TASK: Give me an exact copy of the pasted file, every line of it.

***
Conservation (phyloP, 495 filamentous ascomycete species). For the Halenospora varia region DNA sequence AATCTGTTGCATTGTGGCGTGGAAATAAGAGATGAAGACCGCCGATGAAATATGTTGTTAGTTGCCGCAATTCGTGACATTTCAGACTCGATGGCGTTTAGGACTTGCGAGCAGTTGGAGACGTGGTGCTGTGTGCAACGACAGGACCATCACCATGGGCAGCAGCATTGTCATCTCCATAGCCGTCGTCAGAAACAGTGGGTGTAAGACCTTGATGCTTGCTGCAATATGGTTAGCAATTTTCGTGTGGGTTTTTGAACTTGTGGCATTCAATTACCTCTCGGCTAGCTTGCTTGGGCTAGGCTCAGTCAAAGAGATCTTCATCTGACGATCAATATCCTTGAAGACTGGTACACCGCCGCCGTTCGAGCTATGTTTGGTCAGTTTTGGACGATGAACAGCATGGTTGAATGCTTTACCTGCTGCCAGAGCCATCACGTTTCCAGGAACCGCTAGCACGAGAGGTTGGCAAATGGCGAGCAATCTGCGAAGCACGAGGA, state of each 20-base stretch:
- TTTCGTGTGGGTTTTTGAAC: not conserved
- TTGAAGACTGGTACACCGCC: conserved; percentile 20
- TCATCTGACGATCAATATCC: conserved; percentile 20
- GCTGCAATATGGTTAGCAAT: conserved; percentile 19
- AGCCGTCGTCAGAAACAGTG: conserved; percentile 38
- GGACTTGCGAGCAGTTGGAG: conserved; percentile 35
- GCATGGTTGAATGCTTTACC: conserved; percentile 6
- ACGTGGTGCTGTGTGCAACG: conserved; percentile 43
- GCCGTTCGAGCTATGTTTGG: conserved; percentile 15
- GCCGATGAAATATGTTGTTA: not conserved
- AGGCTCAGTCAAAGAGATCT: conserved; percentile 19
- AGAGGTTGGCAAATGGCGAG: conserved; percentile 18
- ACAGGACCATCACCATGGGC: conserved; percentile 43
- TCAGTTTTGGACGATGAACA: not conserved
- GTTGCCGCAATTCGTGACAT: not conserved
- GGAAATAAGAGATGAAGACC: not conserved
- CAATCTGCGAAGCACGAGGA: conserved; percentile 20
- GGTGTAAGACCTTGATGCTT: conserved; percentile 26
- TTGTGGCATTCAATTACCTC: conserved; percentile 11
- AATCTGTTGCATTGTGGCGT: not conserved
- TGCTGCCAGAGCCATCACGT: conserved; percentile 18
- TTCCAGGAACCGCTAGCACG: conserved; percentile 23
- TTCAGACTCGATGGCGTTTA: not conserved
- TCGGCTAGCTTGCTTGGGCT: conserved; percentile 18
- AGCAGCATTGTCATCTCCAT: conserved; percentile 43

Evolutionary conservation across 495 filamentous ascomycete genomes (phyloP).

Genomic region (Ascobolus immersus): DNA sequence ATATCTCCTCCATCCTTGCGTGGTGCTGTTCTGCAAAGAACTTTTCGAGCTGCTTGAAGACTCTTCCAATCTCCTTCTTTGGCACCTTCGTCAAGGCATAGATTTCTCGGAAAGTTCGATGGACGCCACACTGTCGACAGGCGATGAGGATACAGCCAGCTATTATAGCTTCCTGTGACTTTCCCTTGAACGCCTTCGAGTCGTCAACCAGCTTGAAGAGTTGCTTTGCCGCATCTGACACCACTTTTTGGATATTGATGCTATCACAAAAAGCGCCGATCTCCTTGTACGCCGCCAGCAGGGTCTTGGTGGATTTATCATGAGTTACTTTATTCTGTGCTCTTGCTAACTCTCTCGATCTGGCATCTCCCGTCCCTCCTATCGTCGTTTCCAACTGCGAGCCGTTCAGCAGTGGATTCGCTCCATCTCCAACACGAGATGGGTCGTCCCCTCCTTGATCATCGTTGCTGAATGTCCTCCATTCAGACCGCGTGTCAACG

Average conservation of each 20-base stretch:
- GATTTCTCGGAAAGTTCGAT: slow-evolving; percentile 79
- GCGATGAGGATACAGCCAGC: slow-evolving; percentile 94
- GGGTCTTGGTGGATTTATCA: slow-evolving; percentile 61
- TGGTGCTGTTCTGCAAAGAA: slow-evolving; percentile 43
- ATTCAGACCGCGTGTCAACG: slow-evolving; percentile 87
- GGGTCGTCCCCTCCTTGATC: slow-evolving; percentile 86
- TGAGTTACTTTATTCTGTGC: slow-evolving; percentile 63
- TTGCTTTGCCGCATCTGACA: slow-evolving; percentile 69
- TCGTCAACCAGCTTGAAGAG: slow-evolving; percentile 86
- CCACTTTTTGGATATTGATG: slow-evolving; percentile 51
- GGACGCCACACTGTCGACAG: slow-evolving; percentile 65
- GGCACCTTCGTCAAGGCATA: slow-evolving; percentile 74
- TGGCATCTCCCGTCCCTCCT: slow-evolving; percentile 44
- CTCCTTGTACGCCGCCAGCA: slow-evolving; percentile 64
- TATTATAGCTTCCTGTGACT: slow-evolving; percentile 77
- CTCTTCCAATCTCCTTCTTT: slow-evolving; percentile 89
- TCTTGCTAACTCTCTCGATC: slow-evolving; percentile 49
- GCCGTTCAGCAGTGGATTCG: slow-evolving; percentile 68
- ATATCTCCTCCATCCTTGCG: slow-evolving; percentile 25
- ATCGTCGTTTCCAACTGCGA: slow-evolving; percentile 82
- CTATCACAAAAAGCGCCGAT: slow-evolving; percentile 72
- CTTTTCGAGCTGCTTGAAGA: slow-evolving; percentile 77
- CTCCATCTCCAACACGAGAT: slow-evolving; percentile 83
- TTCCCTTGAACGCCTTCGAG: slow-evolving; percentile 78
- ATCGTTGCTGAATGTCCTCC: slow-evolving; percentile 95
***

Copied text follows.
Conservation (phyloP, 495 filamentous ascomycete species). For the Halenospora varia region DNA sequence AATCTGTTGCATTGTGGCGTGGAAATAAGAGATGAAGACCGCCGATGAAATATGTTGTTAGTTGCCGCAATTCGTGACATTTCAGACTCGATGGCGTTTAGGACTTGCGAGCAGTTGGAGACGTGGTGCTGTGTGCAACGACAGGACCATCACCATGGGCAGCAGCATTGTCATCTCCATAGCCGTCGTCAGAAACAGTGGGTGTAAGACCTTGATGCTTGCTGCAATATGGTTAGCAATTTTCGTGTGGGTTTTTGAACTTGTGGCATTCAATTACCTCTCGGCTAGCTTGCTTGGGCTAGGCTCAGTCAAAGAGATCTTCATCTGACGATCAATATCCTTGAAGACTGGTACACCGCCGCCGTTCGAGCTATGTTTGGTCAGTTTTGGACGATGAACAGCATGGTTGAATGCTTTACCTGCTGCCAGAGCCATCACGTTTCCAGGAACCGCTAGCACGAGAGGTTGGCAAATGGCGAGCAATCTGCGAAGCACGAGGA, state of each 20-base stretch:
- TTTCGTGTGGGTTTTTGAAC: not conserved
- TTGAAGACTGGTACACCGCC: conserved; percentile 20
- TCATCTGACGATCAATATCC: conserved; percentile 20
- GCTGCAATATGGTTAGCAAT: conserved; percentile 19
- AGCCGTCGTCAGAAACAGTG: conserved; percentile 38
- GGACTTGCGAGCAGTTGGAG: conserved; percentile 35
- GCATGGTTGAATGCTTTACC: conserved; percentile 6
- ACGTGGTGCTGTGTGCAACG: conserved; percentile 43
- GCCGTTCGAGCTATGTTTGG: conserved; percentile 15
- GCCGATGAAATATGTTGTTA: not conserved
- AGGCTCAGTCAAAGAGATCT: conserved; percentile 19
- AGAGGTTGGCAAATGGCGAG: conserved; percentile 18
- ACAGGACCATCACCATGGGC: conserved; percentile 43
- TCAGTTTTGGACGATGAACA: not conserved
- GTTGCCGCAATTCGTGACAT: not conserved
- GGAAATAAGAGATGAAGACC: not conserved
- CAATCTGCGAAGCACGAGGA: conserved; percentile 20
- GGTGTAAGACCTTGATGCTT: conserved; percentile 26
- TTGTGGCATTCAATTACCTC: conserved; percentile 11
- AATCTGTTGCATTGTGGCGT: not conserved
- TGCTGCCAGAGCCATCACGT: conserved; percentile 18
- TTCCAGGAACCGCTAGCACG: conserved; percentile 23
- TTCAGACTCGATGGCGTTTA: not conserved
- TCGGCTAGCTTGCTTGGGCT: conserved; percentile 18
- AGCAGCATTGTCATCTCCAT: conserved; percentile 43

Evolutionary conservation across 495 filamentous ascomycete genomes (phyloP).

Genomic region (Ascobolus immersus): DNA sequence ATATCTCCTCCATCCTTGCGTGGTGCTGTTCTGCAAAGAACTTTTCGAGCTGCTTGAAGACTCTTCCAATCTCCTTCTTTGGCACCTTCGTCAAGGCATAGATTTCTCGGAAAGTTCGATGGACGCCACACTGTCGACAGGCGATGAGGATACAGCCAGCTATTATAGCTTCCTGTGACTTTCCCTTGAACGCCTTCGAGTCGTCAACCAGCTTGAAGAGTTGCTTTGCCGCATCTGACACCACTTTTTGGATATTGATGCTATCACAAAAAGCGCCGATCTCCTTGTACGCCGCCAGCAGGGTCTTGGTGGATTTATCATGAGTTACTTTATTCTGTGCTCTTGCTAACTCTCTCGATCTGGCATCTCCCGTCCCTCCTATCGTCGTTTCCAACTGCGAGCCGTTCAGCAGTGGATTCGCTCCATCTCCAACACGAGATGGGTCGTCCCCTCCTTGATCATCGTTGCTGAATGTCCTCCATTCAGACCGCGTGTCAACG

Average conservation of each 20-base stretch:
- GATTTCTCGGAAAGTTCGAT: slow-evolving; percentile 79
- GCGATGAGGATACAGCCAGC: slow-evolving; percentile 94
- GGGTCTTGGTGGATTTATCA: slow-evolving; percentile 61
- TGGTGCTGTTCTGCAAAGAA: slow-evolving; percentile 43
- ATTCAGACCGCGTGTCAACG: slow-evolving; percentile 87
- GGGTCGTCCCCTCCTTGATC: slow-evolving; percentile 86
- TGAGTTACTTTATTCTGTGC: slow-evolving; percentile 63
- TTGCTTTGCCGCATCTGACA: slow-evolving; percentile 69
- TCGTCAACCAGCTTGAAGAG: slow-evolving; percentile 86
- CCACTTTTTGGATATTGATG: slow-evolving; percentile 51
- GGACGCCACACTGTCGACAG: slow-evolving; percentile 65
- GGCACCTTCGTCAAGGCATA: slow-evolving; percentile 74
- TGGCATCTCCCGTCCCTCCT: slow-evolving; percentile 44
- CTCCTTGTACGCCGCCAGCA: slow-evolving; percentile 64
- TATTATAGCTTCCTGTGACT: slow-evolving; percentile 77
- CTCTTCCAATCTCCTTCTTT: slow-evolving; percentile 89
- TCTTGCTAACTCTCTCGATC: slow-evolving; percentile 49
- GCCGTTCAGCAGTGGATTCG: slow-evolving; percentile 68
- ATATCTCCTCCATCCTTGCG: slow-evolving; percentile 25
- ATCGTCGTTTCCAACTGCGA: slow-evolving; percentile 82
- CTATCACAAAAAGCGCCGAT: slow-evolving; percentile 72
- CTTTTCGAGCTGCTTGAAGA: slow-evolving; percentile 77
- CTCCATCTCCAACACGAGAT: slow-evolving; percentile 83
- TTCCCTTGAACGCCTTCGAG: slow-evolving; percentile 78
- ATCGTTGCTGAATGTCCTCC: slow-evolving; percentile 95